To my daughter, Rachel, who renounced her love of pedicures after seeing a news report about staph and feces in the soak tubs:
Everything is covered with shit, Rachel!
Door handles. Elevator buttons. Handrails. The towel you just used to dry your hands.
Fresh fruit in the grocery store and your neighbor’s dog and the keys on the computer you’re using at this very moment.
They’re all covered in shit. So get used to it. Make your peace.
I saw a t.v. news report a while back about restaurant ice machines. They went around all over town and they tested the ice, you see, and do you know what they found when they were through? That’s right: Everything was covered with shit, Rachel!
All of the ice had shit in it. In every restaurant. In every ice machine. Every. Single. One. I have no idea how that could even be – how something so universal could be an accident – but the mystery does not change a damn thing. If you have ice in your drink when you go out to eat, then you, my friend, well, you’re eating shit.
And books in the library and a five dollar bill and the top of the church pew on Sunday. Covered.
When I was a teenager, I was homeless, and sometimes I would eat food out of trash cans. Whenever I ate food out of trash cans, there was this sort of tacit acceptance that at least some of the food would be covered with various bodily excretions. It seems so obvious for homeless people, but the fact is, this is a bargain you and I and all of us make in order just to stay alive.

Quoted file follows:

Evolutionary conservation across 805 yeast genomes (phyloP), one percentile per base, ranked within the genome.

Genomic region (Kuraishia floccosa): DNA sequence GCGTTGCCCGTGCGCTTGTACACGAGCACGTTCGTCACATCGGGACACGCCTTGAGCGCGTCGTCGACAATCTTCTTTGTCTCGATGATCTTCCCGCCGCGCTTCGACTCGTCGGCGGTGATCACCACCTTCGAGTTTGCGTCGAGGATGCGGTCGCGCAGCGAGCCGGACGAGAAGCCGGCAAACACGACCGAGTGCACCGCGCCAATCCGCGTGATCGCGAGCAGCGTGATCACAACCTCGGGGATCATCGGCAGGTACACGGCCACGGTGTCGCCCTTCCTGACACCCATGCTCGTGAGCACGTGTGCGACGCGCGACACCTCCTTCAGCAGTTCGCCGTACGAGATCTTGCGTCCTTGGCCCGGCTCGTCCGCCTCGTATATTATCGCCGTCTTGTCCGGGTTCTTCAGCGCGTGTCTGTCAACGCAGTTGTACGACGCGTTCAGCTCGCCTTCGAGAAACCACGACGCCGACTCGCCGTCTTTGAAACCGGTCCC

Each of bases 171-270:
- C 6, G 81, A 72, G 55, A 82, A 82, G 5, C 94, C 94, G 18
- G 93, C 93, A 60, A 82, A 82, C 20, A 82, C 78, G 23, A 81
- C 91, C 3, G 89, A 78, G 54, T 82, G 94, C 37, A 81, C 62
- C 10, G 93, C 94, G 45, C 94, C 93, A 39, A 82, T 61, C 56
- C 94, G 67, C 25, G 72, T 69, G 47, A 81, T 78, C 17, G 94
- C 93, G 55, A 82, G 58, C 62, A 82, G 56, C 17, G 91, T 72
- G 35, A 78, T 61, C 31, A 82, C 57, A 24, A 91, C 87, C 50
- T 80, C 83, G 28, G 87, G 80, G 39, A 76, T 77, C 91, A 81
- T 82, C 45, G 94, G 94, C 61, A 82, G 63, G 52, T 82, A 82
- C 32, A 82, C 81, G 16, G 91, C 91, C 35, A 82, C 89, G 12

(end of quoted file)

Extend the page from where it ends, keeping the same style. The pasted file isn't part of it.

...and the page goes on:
There’s that woman’s hand you just shook and the sign in the restroom that says “Employees must wash hands before returning to work” and even your t.v. remote smells a little funny.
You can lather that hand sanitizer goop all over yourself. Go ahead. Head to toe. Day-in. Day-out. You can wash your hands – obsessively, compulsively, disorderly – until you rub the very hair and skin away bleeding.
But life is filthy. Everything is covered with shit and with dirt and with viruses, bacteria, mites and molds and diseases. Germaphobes are fighting a losing battle. It’s not even close.
You are a walking petri dish, Rachel.
That is not an insult.
That is simply the circle of life.
Americans produce one hundred eight million pounds of shit every day. Literal shit-shit, too, not products that are shit like lamps from Target or those mops I see them selling on late night t.v. One hundred eight million pounds. Every single day of every single week of every single year.
And that is only the people-shit I’m talking about. There is also the bird shit, the dog shit, the spider shit, the possum shit. And the mice and meese and the geese and that regal-looking bison out there on the plain.
That is an awful lot of shit to go avoiding every day and it’s all got to wind up somewhere.
And some is bound to wind up on you.
So, Rachel, if you really do not want to get those pedicures anymore, I do not blame you. Not one bit. Pedicures have always struck me as silly. A little excessive. Something made up for bored housewives at the tail end of a weekend spending spree.
Myself, I would not tolerate a stranger going anywhere near my feet, and I certainly would never pay for the privilege.
But pedicure or no pedicure, Rachel, the world is still covered top to bottom in shit.
Now that you know, do what you need to do.